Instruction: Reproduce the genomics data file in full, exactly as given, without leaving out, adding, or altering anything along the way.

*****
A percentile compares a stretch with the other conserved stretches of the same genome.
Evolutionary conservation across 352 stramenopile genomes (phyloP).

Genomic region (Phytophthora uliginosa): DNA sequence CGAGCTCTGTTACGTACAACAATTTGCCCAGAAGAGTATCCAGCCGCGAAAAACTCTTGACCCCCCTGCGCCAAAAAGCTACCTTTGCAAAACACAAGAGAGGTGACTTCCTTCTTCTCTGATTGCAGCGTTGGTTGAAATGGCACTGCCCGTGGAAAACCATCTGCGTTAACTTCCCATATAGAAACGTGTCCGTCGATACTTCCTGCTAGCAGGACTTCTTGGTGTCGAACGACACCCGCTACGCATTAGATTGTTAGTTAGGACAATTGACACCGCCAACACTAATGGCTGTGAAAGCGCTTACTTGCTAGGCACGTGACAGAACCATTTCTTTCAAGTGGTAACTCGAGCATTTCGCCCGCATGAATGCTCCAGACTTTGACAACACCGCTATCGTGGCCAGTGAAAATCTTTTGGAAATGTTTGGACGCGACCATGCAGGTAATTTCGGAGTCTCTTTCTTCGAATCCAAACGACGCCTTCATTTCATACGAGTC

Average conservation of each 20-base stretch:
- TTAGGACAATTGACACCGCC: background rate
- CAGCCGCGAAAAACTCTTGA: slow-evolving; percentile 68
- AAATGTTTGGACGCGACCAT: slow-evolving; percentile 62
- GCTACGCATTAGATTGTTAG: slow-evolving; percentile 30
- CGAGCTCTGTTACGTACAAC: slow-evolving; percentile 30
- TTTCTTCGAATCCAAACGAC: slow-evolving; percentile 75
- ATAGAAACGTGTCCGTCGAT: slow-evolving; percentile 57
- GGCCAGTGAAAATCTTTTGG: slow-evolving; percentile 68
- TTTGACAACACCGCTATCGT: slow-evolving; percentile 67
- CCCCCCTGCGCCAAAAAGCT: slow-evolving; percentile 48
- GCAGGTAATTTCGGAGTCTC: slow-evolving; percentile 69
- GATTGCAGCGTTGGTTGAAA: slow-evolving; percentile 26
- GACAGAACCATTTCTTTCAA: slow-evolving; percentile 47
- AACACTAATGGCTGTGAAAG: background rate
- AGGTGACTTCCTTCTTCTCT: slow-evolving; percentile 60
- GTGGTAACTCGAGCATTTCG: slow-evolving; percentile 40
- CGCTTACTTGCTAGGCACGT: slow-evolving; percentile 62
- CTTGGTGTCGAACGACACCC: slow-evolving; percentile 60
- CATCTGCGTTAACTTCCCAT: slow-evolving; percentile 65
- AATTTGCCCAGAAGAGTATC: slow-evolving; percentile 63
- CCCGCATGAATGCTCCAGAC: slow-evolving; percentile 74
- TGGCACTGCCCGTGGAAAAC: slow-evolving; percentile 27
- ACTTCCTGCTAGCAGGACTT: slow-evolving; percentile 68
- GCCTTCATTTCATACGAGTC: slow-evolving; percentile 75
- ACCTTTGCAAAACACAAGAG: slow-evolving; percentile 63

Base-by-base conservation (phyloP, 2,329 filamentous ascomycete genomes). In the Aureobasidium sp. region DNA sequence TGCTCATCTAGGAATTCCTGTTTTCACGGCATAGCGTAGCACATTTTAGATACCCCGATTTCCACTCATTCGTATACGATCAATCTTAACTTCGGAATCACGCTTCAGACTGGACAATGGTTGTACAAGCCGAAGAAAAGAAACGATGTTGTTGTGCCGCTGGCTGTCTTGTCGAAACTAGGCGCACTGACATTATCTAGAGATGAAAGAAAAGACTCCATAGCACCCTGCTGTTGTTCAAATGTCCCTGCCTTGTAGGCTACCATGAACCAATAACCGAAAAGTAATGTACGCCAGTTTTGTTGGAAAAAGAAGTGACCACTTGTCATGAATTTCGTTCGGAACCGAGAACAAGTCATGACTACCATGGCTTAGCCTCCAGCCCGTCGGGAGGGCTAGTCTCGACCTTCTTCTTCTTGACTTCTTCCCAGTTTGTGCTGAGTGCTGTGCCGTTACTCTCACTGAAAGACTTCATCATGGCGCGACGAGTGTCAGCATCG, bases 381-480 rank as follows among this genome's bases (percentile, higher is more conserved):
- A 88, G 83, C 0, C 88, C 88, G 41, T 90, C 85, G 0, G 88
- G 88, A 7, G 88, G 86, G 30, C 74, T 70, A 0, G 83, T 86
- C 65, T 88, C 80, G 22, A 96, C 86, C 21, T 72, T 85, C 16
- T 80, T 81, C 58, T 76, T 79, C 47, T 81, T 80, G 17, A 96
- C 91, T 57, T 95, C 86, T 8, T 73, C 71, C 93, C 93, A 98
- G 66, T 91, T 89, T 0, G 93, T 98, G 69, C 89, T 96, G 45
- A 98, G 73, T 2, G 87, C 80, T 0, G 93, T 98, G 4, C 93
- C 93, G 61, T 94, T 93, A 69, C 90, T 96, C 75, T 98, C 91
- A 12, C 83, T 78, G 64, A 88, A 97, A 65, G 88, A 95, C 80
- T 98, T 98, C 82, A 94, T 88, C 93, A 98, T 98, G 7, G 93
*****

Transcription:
A percentile compares a stretch with the other conserved stretches of the same genome.
Evolutionary conservation across 352 stramenopile genomes (phyloP).

Genomic region (Phytophthora uliginosa): DNA sequence CGAGCTCTGTTACGTACAACAATTTGCCCAGAAGAGTATCCAGCCGCGAAAAACTCTTGACCCCCCTGCGCCAAAAAGCTACCTTTGCAAAACACAAGAGAGGTGACTTCCTTCTTCTCTGATTGCAGCGTTGGTTGAAATGGCACTGCCCGTGGAAAACCATCTGCGTTAACTTCCCATATAGAAACGTGTCCGTCGATACTTCCTGCTAGCAGGACTTCTTGGTGTCGAACGACACCCGCTACGCATTAGATTGTTAGTTAGGACAATTGACACCGCCAACACTAATGGCTGTGAAAGCGCTTACTTGCTAGGCACGTGACAGAACCATTTCTTTCAAGTGGTAACTCGAGCATTTCGCCCGCATGAATGCTCCAGACTTTGACAACACCGCTATCGTGGCCAGTGAAAATCTTTTGGAAATGTTTGGACGCGACCATGCAGGTAATTTCGGAGTCTCTTTCTTCGAATCCAAACGACGCCTTCATTTCATACGAGTC

Average conservation of each 20-base stretch:
- TTAGGACAATTGACACCGCC: background rate
- CAGCCGCGAAAAACTCTTGA: slow-evolving; percentile 68
- AAATGTTTGGACGCGACCAT: slow-evolving; percentile 62
- GCTACGCATTAGATTGTTAG: slow-evolving; percentile 30
- CGAGCTCTGTTACGTACAAC: slow-evolving; percentile 30
- TTTCTTCGAATCCAAACGAC: slow-evolving; percentile 75
- ATAGAAACGTGTCCGTCGAT: slow-evolving; percentile 57
- GGCCAGTGAAAATCTTTTGG: slow-evolving; percentile 68
- TTTGACAACACCGCTATCGT: slow-evolving; percentile 67
- CCCCCCTGCGCCAAAAAGCT: slow-evolving; percentile 48
- GCAGGTAATTTCGGAGTCTC: slow-evolving; percentile 69
- GATTGCAGCGTTGGTTGAAA: slow-evolving; percentile 26
- GACAGAACCATTTCTTTCAA: slow-evolving; percentile 47
- AACACTAATGGCTGTGAAAG: background rate
- AGGTGACTTCCTTCTTCTCT: slow-evolving; percentile 60
- GTGGTAACTCGAGCATTTCG: slow-evolving; percentile 40
- CGCTTACTTGCTAGGCACGT: slow-evolving; percentile 62
- CTTGGTGTCGAACGACACCC: slow-evolving; percentile 60
- CATCTGCGTTAACTTCCCAT: slow-evolving; percentile 65
- AATTTGCCCAGAAGAGTATC: slow-evolving; percentile 63
- CCCGCATGAATGCTCCAGAC: slow-evolving; percentile 74
- TGGCACTGCCCGTGGAAAAC: slow-evolving; percentile 27
- ACTTCCTGCTAGCAGGACTT: slow-evolving; percentile 68
- GCCTTCATTTCATACGAGTC: slow-evolving; percentile 75
- ACCTTTGCAAAACACAAGAG: slow-evolving; percentile 63

Base-by-base conservation (phyloP, 2,329 filamentous ascomycete genomes). In the Aureobasidium sp. region DNA sequence TGCTCATCTAGGAATTCCTGTTTTCACGGCATAGCGTAGCACATTTTAGATACCCCGATTTCCACTCATTCGTATACGATCAATCTTAACTTCGGAATCACGCTTCAGACTGGACAATGGTTGTACAAGCCGAAGAAAAGAAACGATGTTGTTGTGCCGCTGGCTGTCTTGTCGAAACTAGGCGCACTGACATTATCTAGAGATGAAAGAAAAGACTCCATAGCACCCTGCTGTTGTTCAAATGTCCCTGCCTTGTAGGCTACCATGAACCAATAACCGAAAAGTAATGTACGCCAGTTTTGTTGGAAAAAGAAGTGACCACTTGTCATGAATTTCGTTCGGAACCGAGAACAAGTCATGACTACCATGGCTTAGCCTCCAGCCCGTCGGGAGGGCTAGTCTCGACCTTCTTCTTCTTGACTTCTTCCCAGTTTGTGCTGAGTGCTGTGCCGTTACTCTCACTGAAAGACTTCATCATGGCGCGACGAGTGTCAGCATCG, bases 381-480 rank as follows among this genome's bases (percentile, higher is more conserved):
- A 88, G 83, C 0, C 88, C 88, G 41, T 90, C 85, G 0, G 88
- G 88, A 7, G 88, G 86, G 30, C 74, T 70, A 0, G 83, T 86
- C 65, T 88, C 80, G 22, A 96, C 86, C 21, T 72, T 85, C 16
- T 80, T 81, C 58, T 76, T 79, C 47, T 81, T 80, G 17, A 96
- C 91, T 57, T 95, C 86, T 8, T 73, C 71, C 93, C 93, A 98
- G 66, T 91, T 89, T 0, G 93, T 98, G 69, C 89, T 96, G 45
- A 98, G 73, T 2, G 87, C 80, T 0, G 93, T 98, G 4, C 93
- C 93, G 61, T 94, T 93, A 69, C 90, T 96, C 75, T 98, C 91
- A 12, C 83, T 78, G 64, A 88, A 97, A 65, G 88, A 95, C 80
- T 98, T 98, C 82, A 94, T 88, C 93, A 98, T 98, G 7, G 93